The great things about Blaugust Festival of Blogging is that it’s a truly international event. For me that a big part of its appeal. Because although English may well be the universal language of all participants, it is not necessarily their first language. Hence a great deal of a writer’s native culture can bleed though into their posts. Rather than advocating a homogeneous approach to writing in which an international standard is enforced, I much prefer people writing as it naturally occurs to them, in the same way I enjoy and regional accents. In the internet age, it’s easy to think that there exists a universal, international pop culture. At a very simple level that may be true. Gaming is a major pastime all over the world. But look beyond the obvious and you’ll find that all countries have their own cultural foibles and idiosyncrasies. And that is one of the reasons I love to read other people’s blogs because I get to share in these.
Back in the days when Contains Moderate Peril was relatively successful and had a wee bit of a following, it became very apparent through analysing the stats that the readership was international. As soon as that fact came to light, I decided to consider this when writing and hopefully have done so ever since. I tend to write in an informal British manner, similar to how I speak. I use a lot of phrases, colloquialisms and slang, as well as frequently making pop culture references. Why? Because this how I express myself. But I try to explain things along the way because not everything I write will be immediately accessible to international readers. So I put quotation marks around certain phrases and on occasions include links that explains them. I endeavour to do my best to clarify the foibles of UK society, its cultural habits and mindsets. Because pop culture is possibly the United States greatest export and had found its way on to most nations TV, the realities of daily life in America is far from impenetrable. I cannot say the same about German, Dutch, Kenyan or Bangladeshi culture.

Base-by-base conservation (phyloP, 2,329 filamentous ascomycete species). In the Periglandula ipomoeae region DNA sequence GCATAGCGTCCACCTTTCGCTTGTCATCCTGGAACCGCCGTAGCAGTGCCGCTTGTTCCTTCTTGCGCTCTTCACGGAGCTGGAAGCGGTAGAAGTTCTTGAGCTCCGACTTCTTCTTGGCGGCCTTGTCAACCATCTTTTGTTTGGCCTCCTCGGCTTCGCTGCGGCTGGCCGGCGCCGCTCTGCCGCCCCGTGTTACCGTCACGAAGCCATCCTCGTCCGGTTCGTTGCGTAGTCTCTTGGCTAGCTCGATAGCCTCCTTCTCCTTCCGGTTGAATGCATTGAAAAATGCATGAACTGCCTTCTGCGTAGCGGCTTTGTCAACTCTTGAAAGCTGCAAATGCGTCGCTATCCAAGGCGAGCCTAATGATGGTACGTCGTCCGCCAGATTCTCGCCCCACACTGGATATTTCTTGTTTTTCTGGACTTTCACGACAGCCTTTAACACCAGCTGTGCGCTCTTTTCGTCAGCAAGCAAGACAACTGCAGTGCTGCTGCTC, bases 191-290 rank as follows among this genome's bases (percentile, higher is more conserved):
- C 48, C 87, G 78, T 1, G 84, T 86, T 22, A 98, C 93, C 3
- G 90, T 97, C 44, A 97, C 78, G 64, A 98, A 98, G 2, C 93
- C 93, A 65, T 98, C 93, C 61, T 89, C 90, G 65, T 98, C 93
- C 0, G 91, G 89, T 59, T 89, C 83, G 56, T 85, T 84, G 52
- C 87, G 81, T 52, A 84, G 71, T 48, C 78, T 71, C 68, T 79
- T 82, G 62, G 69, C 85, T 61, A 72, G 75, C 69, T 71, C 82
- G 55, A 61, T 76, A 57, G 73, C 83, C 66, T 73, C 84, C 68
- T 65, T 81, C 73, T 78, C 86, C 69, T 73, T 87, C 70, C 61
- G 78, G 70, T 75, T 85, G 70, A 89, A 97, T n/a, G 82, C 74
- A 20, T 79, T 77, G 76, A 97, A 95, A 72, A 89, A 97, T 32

I admire anyone who has language skills. It is something we do very poorly in the UK. Less than a third of the nation is bilingual. I suppose due to English being a global language there is a sense of hubris that we shouldn’t even try. My French is very bad and my German negligible. Oddly the only language I ever seemed to get on with other than English was Latin but that’s a separate blog post. Anyone who not only learns English, which is notoriously awkward with its plethora of contradictory rules but also writes it, has achieved linguistically far more than me. I had the pleasure of working with a German engineer back in 1998 called Hendrich. He spoke textbook English but very quickly learned that it didn’t really equip him for day-to-day spoken English. He wanted to know slang and those curious turn of phrases that all countries develop. I confused him once, when we were working late and I said it was time to “knock it on the head”, which means to stop what you’re doing. “Whose head shall we knock?” he replied. Needless to say he found a means to learn informal English. He started supporting the local football team and by interacting with others quickly expanded his vocabulary.
So my advice to new bloggers who are starting out, is always keep in mind that although English may be a common language, the subtleties of your daily life are not. Don’t drive the character from your prose by slavishly writing in Standard International English (or American English). Please reference aspects of your countries culture both big and small and explain them where necessary. It brings so much more to your blog posts. In an age of growing fear regarding “difference”, we can learn a great deal about each other by reading each other’s writing. Yes, there are minor differences such as what side of the road you drive, measurement, the age at which you can do things such as vote or drink. But our overriding similarities also become abundantly clear. Also, if there’s something you’ve read that you don’t understand and you’d like an explanation then definitely ask. I will happily answer such questions about my writing, if you want clarification regarding what is a “chugger”, a “wee stooshie” or what you have to do to get totally “Leo Sayered”.